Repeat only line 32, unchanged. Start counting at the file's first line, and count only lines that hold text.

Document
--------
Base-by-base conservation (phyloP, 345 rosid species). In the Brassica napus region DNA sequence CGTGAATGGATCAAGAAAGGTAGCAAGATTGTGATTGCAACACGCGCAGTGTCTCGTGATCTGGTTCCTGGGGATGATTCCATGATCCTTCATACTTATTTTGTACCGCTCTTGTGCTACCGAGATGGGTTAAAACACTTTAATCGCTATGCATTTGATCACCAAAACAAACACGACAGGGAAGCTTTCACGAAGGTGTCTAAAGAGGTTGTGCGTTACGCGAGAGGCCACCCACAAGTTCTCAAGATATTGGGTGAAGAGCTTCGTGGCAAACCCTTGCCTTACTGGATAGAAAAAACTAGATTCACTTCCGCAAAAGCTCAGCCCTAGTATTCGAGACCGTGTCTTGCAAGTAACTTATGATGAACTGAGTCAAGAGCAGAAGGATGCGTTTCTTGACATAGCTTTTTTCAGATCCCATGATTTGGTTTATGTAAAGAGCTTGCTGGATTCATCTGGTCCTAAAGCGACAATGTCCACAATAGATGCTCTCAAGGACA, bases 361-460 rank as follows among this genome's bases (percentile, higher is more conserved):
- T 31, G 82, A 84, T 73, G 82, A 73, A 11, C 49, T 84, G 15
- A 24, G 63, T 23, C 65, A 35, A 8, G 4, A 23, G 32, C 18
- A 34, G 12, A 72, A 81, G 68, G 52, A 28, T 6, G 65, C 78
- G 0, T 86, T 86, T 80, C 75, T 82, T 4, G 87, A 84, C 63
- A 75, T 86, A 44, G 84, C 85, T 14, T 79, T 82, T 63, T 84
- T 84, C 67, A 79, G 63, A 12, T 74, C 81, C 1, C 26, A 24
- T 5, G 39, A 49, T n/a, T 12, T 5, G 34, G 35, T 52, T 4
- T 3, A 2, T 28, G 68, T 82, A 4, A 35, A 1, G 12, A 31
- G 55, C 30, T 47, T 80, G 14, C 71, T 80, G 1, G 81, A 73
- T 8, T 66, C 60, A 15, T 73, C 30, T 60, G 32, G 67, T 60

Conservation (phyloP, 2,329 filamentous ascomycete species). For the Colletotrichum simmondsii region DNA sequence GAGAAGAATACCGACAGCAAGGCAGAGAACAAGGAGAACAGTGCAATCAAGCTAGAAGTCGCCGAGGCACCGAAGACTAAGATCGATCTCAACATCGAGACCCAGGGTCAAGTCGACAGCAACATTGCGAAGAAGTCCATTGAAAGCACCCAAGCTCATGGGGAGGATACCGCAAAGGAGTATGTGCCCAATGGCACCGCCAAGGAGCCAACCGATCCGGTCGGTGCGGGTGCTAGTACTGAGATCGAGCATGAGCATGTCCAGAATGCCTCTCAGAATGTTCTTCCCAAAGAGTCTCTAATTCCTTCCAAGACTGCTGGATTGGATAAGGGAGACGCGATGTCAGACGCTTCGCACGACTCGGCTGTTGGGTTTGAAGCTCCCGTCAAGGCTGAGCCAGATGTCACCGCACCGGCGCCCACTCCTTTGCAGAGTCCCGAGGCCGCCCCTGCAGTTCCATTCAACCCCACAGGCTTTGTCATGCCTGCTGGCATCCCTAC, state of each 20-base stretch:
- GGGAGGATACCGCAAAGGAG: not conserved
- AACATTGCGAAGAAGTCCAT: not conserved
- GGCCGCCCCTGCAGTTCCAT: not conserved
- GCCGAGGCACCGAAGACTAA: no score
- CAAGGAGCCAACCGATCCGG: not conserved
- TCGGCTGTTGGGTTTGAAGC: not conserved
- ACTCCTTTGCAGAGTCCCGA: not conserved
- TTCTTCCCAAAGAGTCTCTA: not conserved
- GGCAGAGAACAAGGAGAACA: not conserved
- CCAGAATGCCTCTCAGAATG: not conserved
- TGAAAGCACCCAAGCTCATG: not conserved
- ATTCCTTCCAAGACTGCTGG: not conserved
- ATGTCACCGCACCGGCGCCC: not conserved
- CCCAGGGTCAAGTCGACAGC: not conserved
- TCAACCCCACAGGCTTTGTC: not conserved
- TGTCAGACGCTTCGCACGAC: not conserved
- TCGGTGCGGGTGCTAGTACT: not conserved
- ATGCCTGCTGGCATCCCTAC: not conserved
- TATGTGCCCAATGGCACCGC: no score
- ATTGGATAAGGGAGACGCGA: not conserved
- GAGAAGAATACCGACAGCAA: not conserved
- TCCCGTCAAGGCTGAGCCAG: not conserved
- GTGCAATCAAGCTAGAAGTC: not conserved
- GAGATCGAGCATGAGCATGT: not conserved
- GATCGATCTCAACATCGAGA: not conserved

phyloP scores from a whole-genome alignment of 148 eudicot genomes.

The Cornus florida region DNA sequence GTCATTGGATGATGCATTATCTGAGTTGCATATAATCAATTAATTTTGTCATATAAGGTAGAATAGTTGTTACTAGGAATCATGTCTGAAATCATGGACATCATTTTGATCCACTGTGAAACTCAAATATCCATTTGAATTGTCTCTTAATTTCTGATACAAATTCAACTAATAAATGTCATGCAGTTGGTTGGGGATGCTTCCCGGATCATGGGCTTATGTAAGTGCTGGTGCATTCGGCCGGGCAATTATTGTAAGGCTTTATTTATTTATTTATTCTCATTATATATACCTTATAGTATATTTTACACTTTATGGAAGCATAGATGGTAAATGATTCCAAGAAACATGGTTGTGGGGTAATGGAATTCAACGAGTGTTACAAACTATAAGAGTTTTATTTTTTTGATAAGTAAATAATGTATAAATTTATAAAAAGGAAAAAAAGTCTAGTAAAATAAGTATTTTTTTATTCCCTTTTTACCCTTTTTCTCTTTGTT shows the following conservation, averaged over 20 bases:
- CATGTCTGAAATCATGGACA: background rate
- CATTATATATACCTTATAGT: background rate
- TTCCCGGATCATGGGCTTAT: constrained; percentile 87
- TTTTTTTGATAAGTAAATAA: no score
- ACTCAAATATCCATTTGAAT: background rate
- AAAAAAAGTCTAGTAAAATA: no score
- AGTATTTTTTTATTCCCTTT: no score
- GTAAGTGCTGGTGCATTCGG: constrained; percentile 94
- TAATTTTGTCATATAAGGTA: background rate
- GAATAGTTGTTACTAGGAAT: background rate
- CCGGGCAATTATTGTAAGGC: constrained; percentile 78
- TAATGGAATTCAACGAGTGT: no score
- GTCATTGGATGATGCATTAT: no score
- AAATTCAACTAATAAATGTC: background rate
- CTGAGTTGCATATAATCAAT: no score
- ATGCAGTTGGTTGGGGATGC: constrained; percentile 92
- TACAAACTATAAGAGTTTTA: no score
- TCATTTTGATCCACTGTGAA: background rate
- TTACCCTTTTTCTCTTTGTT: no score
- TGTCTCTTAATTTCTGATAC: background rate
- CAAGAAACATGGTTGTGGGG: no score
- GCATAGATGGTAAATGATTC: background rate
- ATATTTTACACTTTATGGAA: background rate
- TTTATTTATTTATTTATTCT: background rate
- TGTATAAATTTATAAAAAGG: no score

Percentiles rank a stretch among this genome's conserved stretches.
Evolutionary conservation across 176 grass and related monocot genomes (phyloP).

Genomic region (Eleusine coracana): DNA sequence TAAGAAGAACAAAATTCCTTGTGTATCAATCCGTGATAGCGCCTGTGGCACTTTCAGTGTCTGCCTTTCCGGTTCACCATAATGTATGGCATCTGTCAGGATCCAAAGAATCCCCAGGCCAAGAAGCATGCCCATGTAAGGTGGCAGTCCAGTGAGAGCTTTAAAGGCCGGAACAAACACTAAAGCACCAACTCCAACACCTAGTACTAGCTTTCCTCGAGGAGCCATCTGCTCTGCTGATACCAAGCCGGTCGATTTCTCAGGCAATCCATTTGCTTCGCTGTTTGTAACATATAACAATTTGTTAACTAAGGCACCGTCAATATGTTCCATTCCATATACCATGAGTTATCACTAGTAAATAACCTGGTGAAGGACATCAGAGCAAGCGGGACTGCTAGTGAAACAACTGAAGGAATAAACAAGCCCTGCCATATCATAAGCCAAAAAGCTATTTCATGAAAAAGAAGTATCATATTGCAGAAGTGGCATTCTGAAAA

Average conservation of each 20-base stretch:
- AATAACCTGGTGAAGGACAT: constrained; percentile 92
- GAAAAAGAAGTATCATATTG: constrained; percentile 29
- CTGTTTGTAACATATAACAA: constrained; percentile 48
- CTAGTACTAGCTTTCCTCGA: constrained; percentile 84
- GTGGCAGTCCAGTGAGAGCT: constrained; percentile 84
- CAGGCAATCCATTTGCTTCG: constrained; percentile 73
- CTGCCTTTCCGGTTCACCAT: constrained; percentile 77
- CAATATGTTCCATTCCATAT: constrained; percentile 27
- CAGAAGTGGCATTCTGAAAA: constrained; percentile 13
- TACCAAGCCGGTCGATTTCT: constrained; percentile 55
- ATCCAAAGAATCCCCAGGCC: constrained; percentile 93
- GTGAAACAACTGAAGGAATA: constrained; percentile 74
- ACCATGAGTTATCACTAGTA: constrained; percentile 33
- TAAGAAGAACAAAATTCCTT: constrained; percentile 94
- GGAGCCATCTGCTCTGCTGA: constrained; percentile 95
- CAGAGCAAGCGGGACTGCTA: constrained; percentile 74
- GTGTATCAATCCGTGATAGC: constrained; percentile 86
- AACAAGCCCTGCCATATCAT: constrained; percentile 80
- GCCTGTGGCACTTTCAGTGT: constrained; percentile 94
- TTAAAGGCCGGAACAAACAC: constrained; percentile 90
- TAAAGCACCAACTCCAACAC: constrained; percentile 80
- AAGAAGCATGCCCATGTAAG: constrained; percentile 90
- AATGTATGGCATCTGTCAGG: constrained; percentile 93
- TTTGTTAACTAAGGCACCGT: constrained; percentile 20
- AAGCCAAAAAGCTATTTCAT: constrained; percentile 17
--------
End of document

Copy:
- ATTGGATAAGGGAGACGCGA: not conserved